Today's Teachers... Today's Students...
Today’s teachers grew up in a culture in the 60’s and surrounded by idols such as I Love Lucy, West Side Story, and Elvis Presley. The perceived threat of communism was real even in the minds of kindergartners. Martin Luther King, along with many others, risked their lives to take a stand and fight for the rights of all people of color in a non-violent ways. Television networks documented these events and marketed their perspectives for the entire world to see.
By the time today’s teachers graduated from high school, their context had shifted focus to the risks of our dependency on foreign oil and nuclear accidents. Television continued to portray a carefree way of living with shows such as Happy Days and The Little House on the Prairie. The movie industry on the other hand, began to experiment with a counterculture approach to films such as Rosemary’s Baby and Easy Rider. The music business promoted progressive and philosophical lyrics from the likes of Pink Floyd with Another Brick on the Wall. The Sony Walkman was a turning point in listening to music and technology in general on a personal level.
By the time today’s graduating seniors were born in the 90’s, media had taken on a bold and provocative voice. MTV created a stark and alternative venue to watching commercial stations. Beavis and Butt-head offered a sarcastic conversation between two boys fantasizing about their sex and masculinity. Thelma & Louise gave women license to break the rules and escape from their troubled lives. The internet unleashed a mode of communication that would forever change the way we think, communicate, and make decisions. Whitney Houston opened doors for women of color to aspire to embrace success. In harsh contrast, India was diving deeper into poverty, despite the exploding economic boon in the United States. Freedom of expression brought an extended face to the media, students were killing other students, and national television openly broadcasted evidence of police brutality.
Fast forward to today’s students, they are graduating from high school at a time when foreign oil is far more than a panic, and technology is light years beyond the Walkman. Racial discrimination and poverty has progressed and regressed at the same time. The economy of the United States, and the majority of the rest of the world, are in a state of turmoil and faced with the reality of reliving the Great Depression.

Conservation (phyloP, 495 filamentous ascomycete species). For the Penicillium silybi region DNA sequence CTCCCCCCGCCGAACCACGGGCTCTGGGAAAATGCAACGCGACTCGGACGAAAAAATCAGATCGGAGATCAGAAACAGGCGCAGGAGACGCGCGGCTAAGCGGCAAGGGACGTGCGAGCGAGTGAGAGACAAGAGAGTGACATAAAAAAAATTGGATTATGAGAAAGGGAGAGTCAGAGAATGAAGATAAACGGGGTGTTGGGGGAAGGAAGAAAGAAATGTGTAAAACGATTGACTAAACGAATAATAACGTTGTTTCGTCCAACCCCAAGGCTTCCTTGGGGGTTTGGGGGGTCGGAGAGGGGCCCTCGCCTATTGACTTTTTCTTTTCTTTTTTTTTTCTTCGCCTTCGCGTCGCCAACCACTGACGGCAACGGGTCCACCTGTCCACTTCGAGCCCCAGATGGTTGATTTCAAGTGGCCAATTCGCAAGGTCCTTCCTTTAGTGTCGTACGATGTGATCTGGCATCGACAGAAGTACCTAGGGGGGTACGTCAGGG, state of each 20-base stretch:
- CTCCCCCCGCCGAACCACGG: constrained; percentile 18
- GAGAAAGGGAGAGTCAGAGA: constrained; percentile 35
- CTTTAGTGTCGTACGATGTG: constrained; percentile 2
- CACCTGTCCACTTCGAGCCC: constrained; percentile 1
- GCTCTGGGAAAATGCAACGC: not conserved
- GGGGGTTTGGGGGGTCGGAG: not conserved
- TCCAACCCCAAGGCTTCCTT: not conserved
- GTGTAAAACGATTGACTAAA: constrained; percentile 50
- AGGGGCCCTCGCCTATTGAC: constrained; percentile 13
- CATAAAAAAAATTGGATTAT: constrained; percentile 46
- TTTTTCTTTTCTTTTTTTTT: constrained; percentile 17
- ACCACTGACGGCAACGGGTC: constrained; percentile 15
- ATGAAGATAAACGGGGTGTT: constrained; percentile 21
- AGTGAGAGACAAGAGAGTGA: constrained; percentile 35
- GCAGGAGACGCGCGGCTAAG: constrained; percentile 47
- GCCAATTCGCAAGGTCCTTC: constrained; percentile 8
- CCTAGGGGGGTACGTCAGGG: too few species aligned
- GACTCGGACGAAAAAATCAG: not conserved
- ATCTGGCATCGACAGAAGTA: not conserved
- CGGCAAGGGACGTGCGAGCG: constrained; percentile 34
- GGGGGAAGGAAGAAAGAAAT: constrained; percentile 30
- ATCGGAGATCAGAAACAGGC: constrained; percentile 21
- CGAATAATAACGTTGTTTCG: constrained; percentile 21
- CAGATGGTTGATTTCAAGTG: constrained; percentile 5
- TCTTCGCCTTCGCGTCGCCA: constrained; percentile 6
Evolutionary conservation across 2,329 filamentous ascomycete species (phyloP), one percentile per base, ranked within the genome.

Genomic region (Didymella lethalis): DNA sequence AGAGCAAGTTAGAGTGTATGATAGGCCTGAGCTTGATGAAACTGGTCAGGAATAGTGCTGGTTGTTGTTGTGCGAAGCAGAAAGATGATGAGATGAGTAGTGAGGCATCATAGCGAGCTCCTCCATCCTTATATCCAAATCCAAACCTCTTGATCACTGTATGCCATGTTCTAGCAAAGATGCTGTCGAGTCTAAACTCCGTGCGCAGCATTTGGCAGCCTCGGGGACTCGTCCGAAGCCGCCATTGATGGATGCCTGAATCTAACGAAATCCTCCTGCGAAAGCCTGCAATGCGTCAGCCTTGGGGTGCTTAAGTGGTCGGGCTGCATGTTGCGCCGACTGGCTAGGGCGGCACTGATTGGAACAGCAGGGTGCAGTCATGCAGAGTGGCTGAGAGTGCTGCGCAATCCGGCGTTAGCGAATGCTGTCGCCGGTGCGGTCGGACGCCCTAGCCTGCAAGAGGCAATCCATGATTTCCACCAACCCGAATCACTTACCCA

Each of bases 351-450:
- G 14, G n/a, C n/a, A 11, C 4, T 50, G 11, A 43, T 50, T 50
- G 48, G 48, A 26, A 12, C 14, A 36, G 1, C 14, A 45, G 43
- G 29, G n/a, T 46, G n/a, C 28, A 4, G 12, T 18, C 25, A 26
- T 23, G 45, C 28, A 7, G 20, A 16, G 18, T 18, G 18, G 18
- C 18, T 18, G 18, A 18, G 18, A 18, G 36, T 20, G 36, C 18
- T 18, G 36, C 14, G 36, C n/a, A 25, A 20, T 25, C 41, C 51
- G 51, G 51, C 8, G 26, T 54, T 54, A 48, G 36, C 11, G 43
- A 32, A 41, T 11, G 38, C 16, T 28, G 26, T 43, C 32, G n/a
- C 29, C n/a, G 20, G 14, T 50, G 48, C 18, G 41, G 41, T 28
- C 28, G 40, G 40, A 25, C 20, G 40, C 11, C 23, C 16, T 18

Understanding the contextual similarities and differences of how teachers today learned and experienced the world compared with their students is fundamental to educating today’s learners. While today’s teachers and students share some common context, it is vital for today’s teachers to recognize their students’ considerable divergent and conflicting beliefs, values, interests, and goals.
Today’s teachers were raised to believe in the American Dream where everyone, regardless of class, religion, race, or ethnic group, had the opportunity to receive an education, pursue their goals and work hard to achieve greater outcomes than their parents were. Today’s students on the other hand are being raised during a time of disbelieve. In 2006, a CNN poll found out that more than half of those surveyed, 54 percent, considered the American Dream unachievable.
This relative accounting of today’s students is a small sample of what is going on within our complex society of learners today.
The upcoming contextual student voice study at the high school will take these facts and thoughts to a individual and qualitative research level. I will have the opportunity to interview a spectrum of today’s students to learn their views on what is important to them and their future. They will share their perspective on the influences of the media, technology and innovation, the economy, and worldwide events.
I am eager to listen, learn, understand, and help them visualize and articulate their story. We will explore what they believe in, the parts of life they value, the interests they hold close, and whatever their goals maybe for the future. Our constitution states everyone has the right to an education. How can educators apply and expand on these understandings to engage and motivate all of today’s students?